Black case set for July docket callCase of man accused of pushing wife off Maiden Cliff back in Knox County
Rockland — The case of a man accused of maliciously pushing his then-wife off Maiden Cliff three years ago is scheduled for a July docket call in Knox County Superior Court.
Charles R. Black, formerly of Camden and now of Utah, faces charges including attempted murder. Black filed an appeal to the Maine Supreme Judicial Court arguing the state did not follow the proper procedure in obtaining his medical records from Eastern Maine Medical Center. The appeal came after Superior Court Justice Jeffrey Hjelm denied his motion to suppress his medical records.
In March 2014, a motion to amend bail conditions filed by Black's counsel was granted allowing Black to reside in Utah. He was ordered to give up his passport, according to court papers.
Last month, the Maine Supreme Court rejected the defendant's appeal to include his medical records at trial.
Black and his former wife divorced in September 2012.
Black's attorney, Walter McKee of Augusta, filed the appeal in November 2012, contesting a ruling that denied the defendant's right to suppress his medical history. Black was hospitalized and more than 500 pages of medical records were seized in a search warrant, which is the basis for the appeal.
In its April 8 decision, the Maine Supreme Court noted Black has not yet stood trial or been convicted of the charges against him. The court ruled that the trial should not be stalled to deal with a premature appeal, which could raise concerns about rights to a speedy trial and double jeopardy.
If Black is convicted and his medical records were used against him, he will have an opportunity to file an appeal at that time, the court ruled.
Black was initially charged with aggravated assault and is accused of striking his wife in the head with a rock, dragging her body to the edge of Maiden Cliff and pushing her over while the two were hiking in Camden Hills State Park, according to court documents. In July 2011, he was indicted by the grand jury for six criminal offenses, including attempted murder, arising from the alleged incident.
Black has denied the allegations and told police he had passed out and hit her head with his when he fell, according to the police affidavit.
Black's former wife was injured, but managed to climb down the mountain to get help and was hospitalized for several days. The initial aggravated assault charge against her husband came after she filed for a protection from abuse order against Black in which she claimed he tried to kill her.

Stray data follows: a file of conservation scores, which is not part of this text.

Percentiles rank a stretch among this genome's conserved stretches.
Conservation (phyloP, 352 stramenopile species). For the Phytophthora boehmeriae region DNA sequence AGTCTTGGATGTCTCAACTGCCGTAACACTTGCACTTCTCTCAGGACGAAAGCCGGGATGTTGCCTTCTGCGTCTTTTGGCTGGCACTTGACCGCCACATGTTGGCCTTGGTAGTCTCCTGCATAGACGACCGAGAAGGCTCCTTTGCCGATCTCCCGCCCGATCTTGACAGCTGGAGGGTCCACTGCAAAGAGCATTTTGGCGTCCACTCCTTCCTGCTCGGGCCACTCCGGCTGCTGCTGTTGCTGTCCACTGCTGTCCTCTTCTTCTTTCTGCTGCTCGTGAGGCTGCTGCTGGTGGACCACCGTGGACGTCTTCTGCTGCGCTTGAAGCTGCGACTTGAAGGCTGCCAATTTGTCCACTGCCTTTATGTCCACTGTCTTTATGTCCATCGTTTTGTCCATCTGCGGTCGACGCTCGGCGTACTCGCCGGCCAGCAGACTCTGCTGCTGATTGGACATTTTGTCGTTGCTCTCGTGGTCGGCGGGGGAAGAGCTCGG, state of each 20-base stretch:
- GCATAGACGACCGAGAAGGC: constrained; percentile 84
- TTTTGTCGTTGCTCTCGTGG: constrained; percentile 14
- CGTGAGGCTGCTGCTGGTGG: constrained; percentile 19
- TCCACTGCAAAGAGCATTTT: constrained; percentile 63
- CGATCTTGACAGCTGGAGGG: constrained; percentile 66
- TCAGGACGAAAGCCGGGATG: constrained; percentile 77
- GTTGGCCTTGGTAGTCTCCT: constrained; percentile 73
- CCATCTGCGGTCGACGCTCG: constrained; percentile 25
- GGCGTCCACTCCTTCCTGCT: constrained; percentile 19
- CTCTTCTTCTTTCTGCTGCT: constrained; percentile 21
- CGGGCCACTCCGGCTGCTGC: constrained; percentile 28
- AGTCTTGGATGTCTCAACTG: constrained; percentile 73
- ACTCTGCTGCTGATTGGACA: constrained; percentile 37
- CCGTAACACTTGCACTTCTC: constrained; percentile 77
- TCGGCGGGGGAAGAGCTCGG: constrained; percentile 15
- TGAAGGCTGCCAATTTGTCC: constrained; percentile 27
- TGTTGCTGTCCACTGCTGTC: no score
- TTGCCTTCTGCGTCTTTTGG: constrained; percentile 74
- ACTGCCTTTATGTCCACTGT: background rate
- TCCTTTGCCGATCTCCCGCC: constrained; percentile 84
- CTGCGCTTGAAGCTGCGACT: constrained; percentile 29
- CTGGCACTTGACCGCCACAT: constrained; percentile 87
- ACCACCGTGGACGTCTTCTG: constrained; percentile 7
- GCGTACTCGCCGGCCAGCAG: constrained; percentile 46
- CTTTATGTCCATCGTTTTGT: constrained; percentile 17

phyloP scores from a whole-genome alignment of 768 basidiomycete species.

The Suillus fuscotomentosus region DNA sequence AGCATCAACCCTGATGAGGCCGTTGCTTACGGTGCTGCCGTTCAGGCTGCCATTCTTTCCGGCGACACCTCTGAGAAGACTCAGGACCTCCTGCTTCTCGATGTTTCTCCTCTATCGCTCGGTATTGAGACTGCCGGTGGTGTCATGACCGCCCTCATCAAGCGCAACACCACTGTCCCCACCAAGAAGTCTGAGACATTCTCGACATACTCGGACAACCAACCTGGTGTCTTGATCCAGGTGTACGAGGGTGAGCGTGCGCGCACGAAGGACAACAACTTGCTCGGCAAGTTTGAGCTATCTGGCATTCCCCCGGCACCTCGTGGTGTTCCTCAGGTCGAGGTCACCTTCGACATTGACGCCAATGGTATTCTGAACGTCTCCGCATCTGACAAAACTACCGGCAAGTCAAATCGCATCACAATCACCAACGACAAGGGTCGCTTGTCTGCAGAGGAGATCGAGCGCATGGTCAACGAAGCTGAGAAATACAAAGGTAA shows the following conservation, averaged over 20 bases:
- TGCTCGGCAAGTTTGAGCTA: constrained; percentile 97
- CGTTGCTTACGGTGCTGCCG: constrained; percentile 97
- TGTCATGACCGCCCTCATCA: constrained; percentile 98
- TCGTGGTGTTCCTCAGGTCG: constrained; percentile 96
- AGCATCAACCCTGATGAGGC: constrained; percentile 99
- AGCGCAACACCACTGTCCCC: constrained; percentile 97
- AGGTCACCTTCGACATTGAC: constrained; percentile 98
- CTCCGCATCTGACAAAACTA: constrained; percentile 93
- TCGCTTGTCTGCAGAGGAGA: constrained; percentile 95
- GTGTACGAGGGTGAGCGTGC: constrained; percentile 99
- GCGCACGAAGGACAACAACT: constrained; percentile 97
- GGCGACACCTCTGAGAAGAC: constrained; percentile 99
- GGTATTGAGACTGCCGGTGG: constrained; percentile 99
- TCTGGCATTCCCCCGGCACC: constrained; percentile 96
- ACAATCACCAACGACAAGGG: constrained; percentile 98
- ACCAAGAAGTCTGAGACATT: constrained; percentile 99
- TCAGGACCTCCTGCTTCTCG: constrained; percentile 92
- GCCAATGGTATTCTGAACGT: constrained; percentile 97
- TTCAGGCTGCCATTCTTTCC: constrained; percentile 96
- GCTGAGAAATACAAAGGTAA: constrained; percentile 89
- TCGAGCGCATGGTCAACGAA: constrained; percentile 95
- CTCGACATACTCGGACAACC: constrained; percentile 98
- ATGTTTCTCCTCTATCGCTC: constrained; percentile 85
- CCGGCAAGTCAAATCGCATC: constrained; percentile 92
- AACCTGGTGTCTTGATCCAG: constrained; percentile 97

In an affidavit filed in court by police, the wife said there were several other incidents involving her husband that made her feel as if he had been trying to kill her. According to the affidavit, a couple of weeks prior to the Maiden Cliff incident, Black climbed a ladder to the attic and, while she was at the bottom of the ladder, he fell down on top of her. Black told his wife he passed out, according to the court documents.
She also told a detective she inherited $4 million when her father died, and Black had been taking her money without her permission, according to the affidavit. She also told the detective her husband contacted an old girlfriend in Arizona and the two had been having an online affair. Police were also told the two had been having marital problems and had been to counseling.
McKee argued in Knox County Superior Court the prosecution obtained the medical records of his client illegally. Knox County Supreme Court Justice Jeffrey Hjelm denied McKee's motion to dismiss and to suppress Black's criminal charges.
In March 2012, the prosecution sought and obtained a search warrant for all medical records from the week-long hospitalization of the defendant at Eastern Maine Medical Center in Bangor, when he was treated for injuries he reportedly sustained during the episode, Hjelm wrote.
The state obtained the records and produced copies for the defense as discovery.
McKee then moved to dismiss the pending charges, or alternatively, to suppress that evidence owing to the state’s acquisition of the medical records. He contended the state obtained the protected records through an improper procedure and the warrant application did not support probable cause.